By Amy Wadas

PITTSBURGH (KDKA) — Seven-year-old Bryson Ackermann loves to shoot hoops and dance with his younger brother and sister.

Bryson even asked KDKA’s Amy Wadas to join in the dance party.

“To see where he was this time last year and where he is now is really amazing,” said Bryson’s dad Jeff Ackermann.

A year ago, Bryson was diagnosed with Acute Flaccid Myelitis or AFM.

It left him unable to breathe on his own, walk, eat, hold his neck up or move his arms.

Over the past year, he’s slowly regained control over most of those functions.

However, regaining control of his arms, especially the left one, has taken the longest. To help with that, he had a nerve-transfer surgery at Shriner’s Hospital in Philadelphia.

“His right arm is getting stronger and we’re hoping for some progress in his left arm,” said Bryson’s mom Jill Ackermann.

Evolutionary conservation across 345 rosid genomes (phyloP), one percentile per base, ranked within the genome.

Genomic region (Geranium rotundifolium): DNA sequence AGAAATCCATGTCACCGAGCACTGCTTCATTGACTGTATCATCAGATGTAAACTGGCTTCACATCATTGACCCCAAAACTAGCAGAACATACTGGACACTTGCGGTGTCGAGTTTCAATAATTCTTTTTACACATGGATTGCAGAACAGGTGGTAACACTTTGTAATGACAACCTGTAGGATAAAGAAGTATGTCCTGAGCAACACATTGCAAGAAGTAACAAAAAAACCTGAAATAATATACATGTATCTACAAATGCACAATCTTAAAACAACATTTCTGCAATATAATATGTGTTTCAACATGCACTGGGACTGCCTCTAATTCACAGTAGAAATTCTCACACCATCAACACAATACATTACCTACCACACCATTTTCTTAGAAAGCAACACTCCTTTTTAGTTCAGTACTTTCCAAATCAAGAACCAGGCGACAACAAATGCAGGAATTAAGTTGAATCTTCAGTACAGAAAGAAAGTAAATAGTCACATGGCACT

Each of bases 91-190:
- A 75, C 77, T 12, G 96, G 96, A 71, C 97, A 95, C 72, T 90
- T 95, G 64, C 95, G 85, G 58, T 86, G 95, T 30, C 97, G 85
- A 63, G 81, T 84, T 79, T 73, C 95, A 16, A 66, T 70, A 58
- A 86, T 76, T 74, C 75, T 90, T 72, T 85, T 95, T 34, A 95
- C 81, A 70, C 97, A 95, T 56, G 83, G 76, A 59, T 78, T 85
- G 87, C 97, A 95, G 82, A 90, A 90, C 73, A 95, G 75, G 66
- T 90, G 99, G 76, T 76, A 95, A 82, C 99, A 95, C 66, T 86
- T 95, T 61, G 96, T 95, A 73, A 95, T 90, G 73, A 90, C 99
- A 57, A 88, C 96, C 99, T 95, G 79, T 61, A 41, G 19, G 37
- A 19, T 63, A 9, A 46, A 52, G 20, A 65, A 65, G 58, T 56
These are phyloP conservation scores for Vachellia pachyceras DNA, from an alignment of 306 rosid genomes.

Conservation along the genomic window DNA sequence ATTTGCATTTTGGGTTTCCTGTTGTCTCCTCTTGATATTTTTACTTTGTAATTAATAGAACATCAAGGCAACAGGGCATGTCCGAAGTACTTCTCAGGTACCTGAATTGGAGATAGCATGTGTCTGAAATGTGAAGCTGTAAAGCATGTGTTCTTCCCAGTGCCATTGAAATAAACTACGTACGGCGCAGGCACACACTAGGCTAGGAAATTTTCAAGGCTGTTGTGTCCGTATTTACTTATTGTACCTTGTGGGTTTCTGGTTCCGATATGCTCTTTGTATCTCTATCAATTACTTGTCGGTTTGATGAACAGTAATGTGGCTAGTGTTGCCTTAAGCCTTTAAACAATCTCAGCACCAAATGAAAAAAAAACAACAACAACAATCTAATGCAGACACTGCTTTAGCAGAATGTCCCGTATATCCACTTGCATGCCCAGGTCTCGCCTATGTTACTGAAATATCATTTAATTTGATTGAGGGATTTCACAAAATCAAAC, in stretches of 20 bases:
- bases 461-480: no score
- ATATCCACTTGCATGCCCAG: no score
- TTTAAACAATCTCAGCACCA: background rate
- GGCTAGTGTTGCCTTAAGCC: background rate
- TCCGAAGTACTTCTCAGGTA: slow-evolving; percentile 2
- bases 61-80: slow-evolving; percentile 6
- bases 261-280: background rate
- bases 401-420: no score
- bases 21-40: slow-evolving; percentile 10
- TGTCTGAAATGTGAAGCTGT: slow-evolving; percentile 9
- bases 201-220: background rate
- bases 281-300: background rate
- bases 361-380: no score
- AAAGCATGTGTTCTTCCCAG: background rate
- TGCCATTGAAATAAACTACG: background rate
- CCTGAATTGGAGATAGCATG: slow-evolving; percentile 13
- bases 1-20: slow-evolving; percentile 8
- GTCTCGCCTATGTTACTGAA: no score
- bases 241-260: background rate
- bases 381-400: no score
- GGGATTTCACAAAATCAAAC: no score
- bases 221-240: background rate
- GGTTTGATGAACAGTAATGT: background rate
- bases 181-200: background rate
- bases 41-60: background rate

Despite everything he’s been through, doctors say Bryson’s actually one of the lucky cases of AFM.

“About a third of kids will have a very good recovery, about a third of kids will have a decent recovery and regain function and unfortunately about a third of kids really don’t get much better,” said Chief of Pediatric Infectious Disease at UPMC Children’s Hospital Dr. John Williams.

Doctors don’t know why.

“We don’t really understand what it is between the virus and the immune system of the that causes the disease and so right now, we don’t really have good treatments or ways to predict which children will have a better recovery,” said Dr. Williams.

Before AFM, Bryson played all kinds of sports. He’s slowly getting back into it.

“He’s very functional right now as it is right now,” said Jeff Ackermann.

Bryson still goes to physical and occupational therapy several times a week.

The Ackermann’s view Bryson’s recovery as a marathon, not a sprint.

“I told Bryson from day one our goal was 100 percent recovery,” said Jeff Ackermann.

They said they’ll keep pushing until Bryson meets that goal.